November Snow

First Photo: Photo Courtesy of Scott Woodward via the Washington Post / Second Photo: Photo Courtesy of

Jack Sula, Staff Writer

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Throughout the country, heavy snow has shattered many November snowfall records. From the Northeast to the Rockies, ski mountains across the country have opened early and with a larger percentage of open trails. The snowfall in November has allowed for one of the best Thanksgiving ski weekends in the past decade and provides a strong base to build upon for the rest of the season.

The Northeast has had the coldest and highest amount of recorded snowfall in most places since the 1980s or 1990s. In Killington, Vermont a record-breaking 62 inches of snow fell allowing for 110 of their trials to be open this past weekend. Jay Peak has already received 72 inches allowing for them to open all of their terrain including the renowned gladed terrain. This Thanksgiving, many travelers flocked to the mountains across to the Northeast due to the Thanksgiving weekend storm that dropped an average of 24 to 32 inches across many mountains in Vermont and upstate New York. The amount of snowfall this November is shocking in the Northeast since it normally the mountains often do not often even see 30 inches and are plagued with rain. (these mountains do not often see 30 inches and are plagued with rain.)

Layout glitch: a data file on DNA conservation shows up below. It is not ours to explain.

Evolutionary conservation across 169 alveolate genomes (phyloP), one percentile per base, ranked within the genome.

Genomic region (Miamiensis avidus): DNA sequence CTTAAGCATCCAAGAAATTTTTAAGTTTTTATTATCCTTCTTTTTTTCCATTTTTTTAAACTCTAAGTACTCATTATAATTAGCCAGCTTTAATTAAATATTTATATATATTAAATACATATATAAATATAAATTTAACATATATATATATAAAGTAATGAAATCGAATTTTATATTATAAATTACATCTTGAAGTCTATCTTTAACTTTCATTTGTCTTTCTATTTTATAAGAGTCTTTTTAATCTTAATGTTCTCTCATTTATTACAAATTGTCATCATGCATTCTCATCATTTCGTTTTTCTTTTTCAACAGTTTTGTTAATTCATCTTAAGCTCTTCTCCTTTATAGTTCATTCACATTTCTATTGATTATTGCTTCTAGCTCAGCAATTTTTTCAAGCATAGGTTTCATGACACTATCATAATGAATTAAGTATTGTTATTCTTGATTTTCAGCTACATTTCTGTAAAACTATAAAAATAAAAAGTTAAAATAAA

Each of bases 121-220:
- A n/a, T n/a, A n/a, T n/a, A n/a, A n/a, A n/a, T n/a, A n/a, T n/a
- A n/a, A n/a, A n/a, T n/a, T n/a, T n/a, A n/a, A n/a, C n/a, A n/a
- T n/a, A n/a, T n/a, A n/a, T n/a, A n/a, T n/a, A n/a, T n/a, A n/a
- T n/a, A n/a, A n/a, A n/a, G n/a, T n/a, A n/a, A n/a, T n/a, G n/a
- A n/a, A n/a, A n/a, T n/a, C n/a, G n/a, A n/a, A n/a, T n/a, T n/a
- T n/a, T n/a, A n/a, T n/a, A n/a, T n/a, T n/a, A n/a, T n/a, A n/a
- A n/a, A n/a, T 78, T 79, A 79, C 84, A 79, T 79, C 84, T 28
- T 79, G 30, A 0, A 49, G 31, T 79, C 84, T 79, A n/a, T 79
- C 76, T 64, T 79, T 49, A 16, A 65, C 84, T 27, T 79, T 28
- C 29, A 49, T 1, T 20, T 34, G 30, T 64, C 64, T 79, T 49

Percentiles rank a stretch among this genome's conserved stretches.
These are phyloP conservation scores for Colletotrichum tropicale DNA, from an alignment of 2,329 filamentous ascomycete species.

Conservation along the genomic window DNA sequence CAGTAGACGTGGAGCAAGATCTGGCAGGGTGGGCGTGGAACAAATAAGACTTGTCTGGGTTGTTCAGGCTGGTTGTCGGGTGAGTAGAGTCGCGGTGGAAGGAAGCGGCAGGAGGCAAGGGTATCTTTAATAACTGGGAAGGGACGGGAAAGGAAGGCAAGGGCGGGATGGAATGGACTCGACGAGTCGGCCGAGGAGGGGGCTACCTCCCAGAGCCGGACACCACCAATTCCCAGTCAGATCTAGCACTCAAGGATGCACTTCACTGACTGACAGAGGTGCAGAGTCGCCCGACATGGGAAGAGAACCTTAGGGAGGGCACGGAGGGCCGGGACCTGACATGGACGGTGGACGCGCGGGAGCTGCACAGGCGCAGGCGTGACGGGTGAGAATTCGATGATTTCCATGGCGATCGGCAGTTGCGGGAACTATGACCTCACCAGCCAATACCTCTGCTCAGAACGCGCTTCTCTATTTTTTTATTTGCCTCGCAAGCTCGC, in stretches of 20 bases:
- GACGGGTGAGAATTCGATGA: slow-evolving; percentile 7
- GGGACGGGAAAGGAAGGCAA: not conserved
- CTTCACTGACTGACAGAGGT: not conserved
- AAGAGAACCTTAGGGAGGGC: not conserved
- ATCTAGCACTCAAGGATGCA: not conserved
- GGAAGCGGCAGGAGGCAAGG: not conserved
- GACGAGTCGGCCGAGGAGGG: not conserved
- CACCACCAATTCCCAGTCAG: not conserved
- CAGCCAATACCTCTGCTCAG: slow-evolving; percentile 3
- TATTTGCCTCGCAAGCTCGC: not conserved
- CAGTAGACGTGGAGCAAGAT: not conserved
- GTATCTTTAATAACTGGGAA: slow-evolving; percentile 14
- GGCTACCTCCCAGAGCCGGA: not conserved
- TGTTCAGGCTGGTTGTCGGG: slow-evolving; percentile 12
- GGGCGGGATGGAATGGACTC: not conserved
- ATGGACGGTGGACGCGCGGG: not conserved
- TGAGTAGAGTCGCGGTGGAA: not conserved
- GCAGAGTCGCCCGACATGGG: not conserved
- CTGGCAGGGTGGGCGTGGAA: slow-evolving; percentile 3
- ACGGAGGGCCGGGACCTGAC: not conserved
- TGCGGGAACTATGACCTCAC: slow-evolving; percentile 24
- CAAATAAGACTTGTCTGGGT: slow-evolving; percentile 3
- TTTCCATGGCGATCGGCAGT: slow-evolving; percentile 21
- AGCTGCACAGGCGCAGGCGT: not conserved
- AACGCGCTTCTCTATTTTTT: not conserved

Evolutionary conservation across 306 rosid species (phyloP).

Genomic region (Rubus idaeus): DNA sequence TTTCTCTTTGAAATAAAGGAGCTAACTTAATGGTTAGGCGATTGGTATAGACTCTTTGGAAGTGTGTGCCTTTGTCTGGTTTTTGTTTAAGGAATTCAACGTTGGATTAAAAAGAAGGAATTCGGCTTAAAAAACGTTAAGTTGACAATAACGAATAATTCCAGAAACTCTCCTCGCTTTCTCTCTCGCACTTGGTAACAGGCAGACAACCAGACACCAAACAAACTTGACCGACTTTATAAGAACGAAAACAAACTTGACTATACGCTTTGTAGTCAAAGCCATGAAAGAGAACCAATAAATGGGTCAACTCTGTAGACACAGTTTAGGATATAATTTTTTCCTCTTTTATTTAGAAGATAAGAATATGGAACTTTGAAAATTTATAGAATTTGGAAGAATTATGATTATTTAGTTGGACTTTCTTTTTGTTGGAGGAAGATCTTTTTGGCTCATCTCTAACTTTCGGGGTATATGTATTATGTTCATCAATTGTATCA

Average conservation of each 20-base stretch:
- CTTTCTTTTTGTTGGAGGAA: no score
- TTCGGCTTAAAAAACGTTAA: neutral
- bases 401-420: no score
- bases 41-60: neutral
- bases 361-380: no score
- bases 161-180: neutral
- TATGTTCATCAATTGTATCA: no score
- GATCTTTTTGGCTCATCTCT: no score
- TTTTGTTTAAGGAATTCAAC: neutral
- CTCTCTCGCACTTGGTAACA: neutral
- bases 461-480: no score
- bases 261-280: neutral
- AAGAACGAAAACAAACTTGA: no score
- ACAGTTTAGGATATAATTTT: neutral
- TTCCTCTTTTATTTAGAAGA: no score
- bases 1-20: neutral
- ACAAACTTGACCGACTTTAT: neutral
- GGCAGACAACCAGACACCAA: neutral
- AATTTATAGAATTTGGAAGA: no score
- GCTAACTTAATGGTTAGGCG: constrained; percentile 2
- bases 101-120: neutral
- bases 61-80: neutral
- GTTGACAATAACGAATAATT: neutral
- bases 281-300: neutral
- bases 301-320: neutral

The Rockies have experienced high snowfall totals allowing for them to open some of their more rugged terrains early in the season. Calgary in the Canadian Rockies has already experienced a third of its annual snowfall this season. The surrounding mountains, such us Revelstoke, have been blessed with mountains of powder. Additionally, in Big Sky, Montana has had a record-breaking 76 inches of snow in November and Vail with 90 inches of snow. These totals have allowed these mountains to open its more advanced terrain, which is not usually open from mid to late December.

The amount of snowfall seen already is intriguing to many skiers and meteorologists, who predict a cold and very snowy year. Additionally, the snowfall has allowed for ski mountains to cut cost, since they did not have to use as many snow guns to open terrain. The plentiful snowfall is not just good for the riders but also for the mountains themselves since it greatly increasing early season profits.

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